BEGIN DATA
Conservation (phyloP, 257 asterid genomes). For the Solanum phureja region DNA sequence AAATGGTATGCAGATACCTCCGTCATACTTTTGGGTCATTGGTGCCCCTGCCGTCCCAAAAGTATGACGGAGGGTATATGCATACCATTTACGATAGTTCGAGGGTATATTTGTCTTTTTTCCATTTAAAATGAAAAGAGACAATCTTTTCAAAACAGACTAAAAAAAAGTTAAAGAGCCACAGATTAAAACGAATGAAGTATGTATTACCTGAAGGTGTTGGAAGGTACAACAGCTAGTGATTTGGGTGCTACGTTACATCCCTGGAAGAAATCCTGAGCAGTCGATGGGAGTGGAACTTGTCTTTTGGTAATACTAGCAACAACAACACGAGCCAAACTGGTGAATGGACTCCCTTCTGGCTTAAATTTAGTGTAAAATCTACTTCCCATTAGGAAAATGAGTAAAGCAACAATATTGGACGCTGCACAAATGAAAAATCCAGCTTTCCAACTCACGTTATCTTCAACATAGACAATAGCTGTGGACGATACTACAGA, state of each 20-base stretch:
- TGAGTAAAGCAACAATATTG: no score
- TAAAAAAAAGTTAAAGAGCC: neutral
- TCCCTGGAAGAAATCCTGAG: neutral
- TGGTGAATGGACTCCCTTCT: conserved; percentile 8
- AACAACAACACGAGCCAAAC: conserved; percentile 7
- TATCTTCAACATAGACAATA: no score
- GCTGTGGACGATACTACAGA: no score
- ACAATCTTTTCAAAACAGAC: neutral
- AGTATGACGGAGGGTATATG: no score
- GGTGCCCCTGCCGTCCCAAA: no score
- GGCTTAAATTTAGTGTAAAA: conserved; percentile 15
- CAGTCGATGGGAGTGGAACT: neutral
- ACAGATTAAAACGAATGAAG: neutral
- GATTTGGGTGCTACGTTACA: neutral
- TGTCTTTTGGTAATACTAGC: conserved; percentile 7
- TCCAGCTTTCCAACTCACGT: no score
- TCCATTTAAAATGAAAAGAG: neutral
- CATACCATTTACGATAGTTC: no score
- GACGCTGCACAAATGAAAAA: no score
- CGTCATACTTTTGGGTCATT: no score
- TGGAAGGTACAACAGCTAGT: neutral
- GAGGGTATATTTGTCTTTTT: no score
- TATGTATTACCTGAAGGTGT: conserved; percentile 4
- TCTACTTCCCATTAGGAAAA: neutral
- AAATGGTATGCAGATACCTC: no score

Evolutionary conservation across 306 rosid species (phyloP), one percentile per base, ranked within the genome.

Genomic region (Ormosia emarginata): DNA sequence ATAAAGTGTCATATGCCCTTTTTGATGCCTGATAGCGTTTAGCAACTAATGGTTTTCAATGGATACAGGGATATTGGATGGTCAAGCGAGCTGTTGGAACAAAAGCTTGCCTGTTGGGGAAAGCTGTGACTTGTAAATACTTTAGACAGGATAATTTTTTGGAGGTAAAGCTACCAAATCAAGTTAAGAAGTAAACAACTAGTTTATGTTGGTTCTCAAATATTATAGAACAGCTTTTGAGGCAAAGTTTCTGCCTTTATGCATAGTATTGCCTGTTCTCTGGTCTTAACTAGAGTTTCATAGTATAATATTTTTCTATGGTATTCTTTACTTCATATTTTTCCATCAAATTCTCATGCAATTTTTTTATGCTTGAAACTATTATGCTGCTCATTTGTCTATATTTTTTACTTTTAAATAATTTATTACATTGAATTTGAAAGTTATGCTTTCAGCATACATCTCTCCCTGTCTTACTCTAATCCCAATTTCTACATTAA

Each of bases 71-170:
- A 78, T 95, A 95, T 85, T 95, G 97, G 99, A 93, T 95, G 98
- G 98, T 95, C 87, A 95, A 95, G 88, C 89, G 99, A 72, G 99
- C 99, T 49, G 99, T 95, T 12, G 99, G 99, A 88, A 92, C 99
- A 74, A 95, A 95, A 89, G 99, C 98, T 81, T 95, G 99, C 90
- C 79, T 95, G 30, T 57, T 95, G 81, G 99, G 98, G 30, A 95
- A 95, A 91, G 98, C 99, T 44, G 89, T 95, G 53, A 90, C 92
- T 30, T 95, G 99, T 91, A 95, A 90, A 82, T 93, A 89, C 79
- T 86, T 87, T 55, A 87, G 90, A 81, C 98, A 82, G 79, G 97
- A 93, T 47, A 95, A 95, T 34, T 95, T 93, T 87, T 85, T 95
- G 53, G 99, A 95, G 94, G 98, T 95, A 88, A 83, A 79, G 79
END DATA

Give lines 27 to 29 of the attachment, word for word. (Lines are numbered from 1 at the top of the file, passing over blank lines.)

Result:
Evolutionary conservation across 306 rosid species (phyloP), one percentile per base, ranked within the genome.

Genomic region (Ormosia emarginata): DNA sequence ATAAAGTGTCATATGCCCTTTTTGATGCCTGATAGCGTTTAGCAACTAATGGTTTTCAATGGATACAGGGATATTGGATGGTCAAGCGAGCTGTTGGAACAAAAGCTTGCCTGTTGGGGAAAGCTGTGACTTGTAAATACTTTAGACAGGATAATTTTTTGGAGGTAAAGCTACCAAATCAAGTTAAGAAGTAAACAACTAGTTTATGTTGGTTCTCAAATATTATAGAACAGCTTTTGAGGCAAAGTTTCTGCCTTTATGCATAGTATTGCCTGTTCTCTGGTCTTAACTAGAGTTTCATAGTATAATATTTTTCTATGGTATTCTTTACTTCATATTTTTCCATCAAATTCTCATGCAATTTTTTTATGCTTGAAACTATTATGCTGCTCATTTGTCTATATTTTTTACTTTTAAATAATTTATTACATTGAATTTGAAAGTTATGCTTTCAGCATACATCTCTCCCTGTCTTACTCTAATCCCAATTTCTACATTAA

Each of bases 71-170: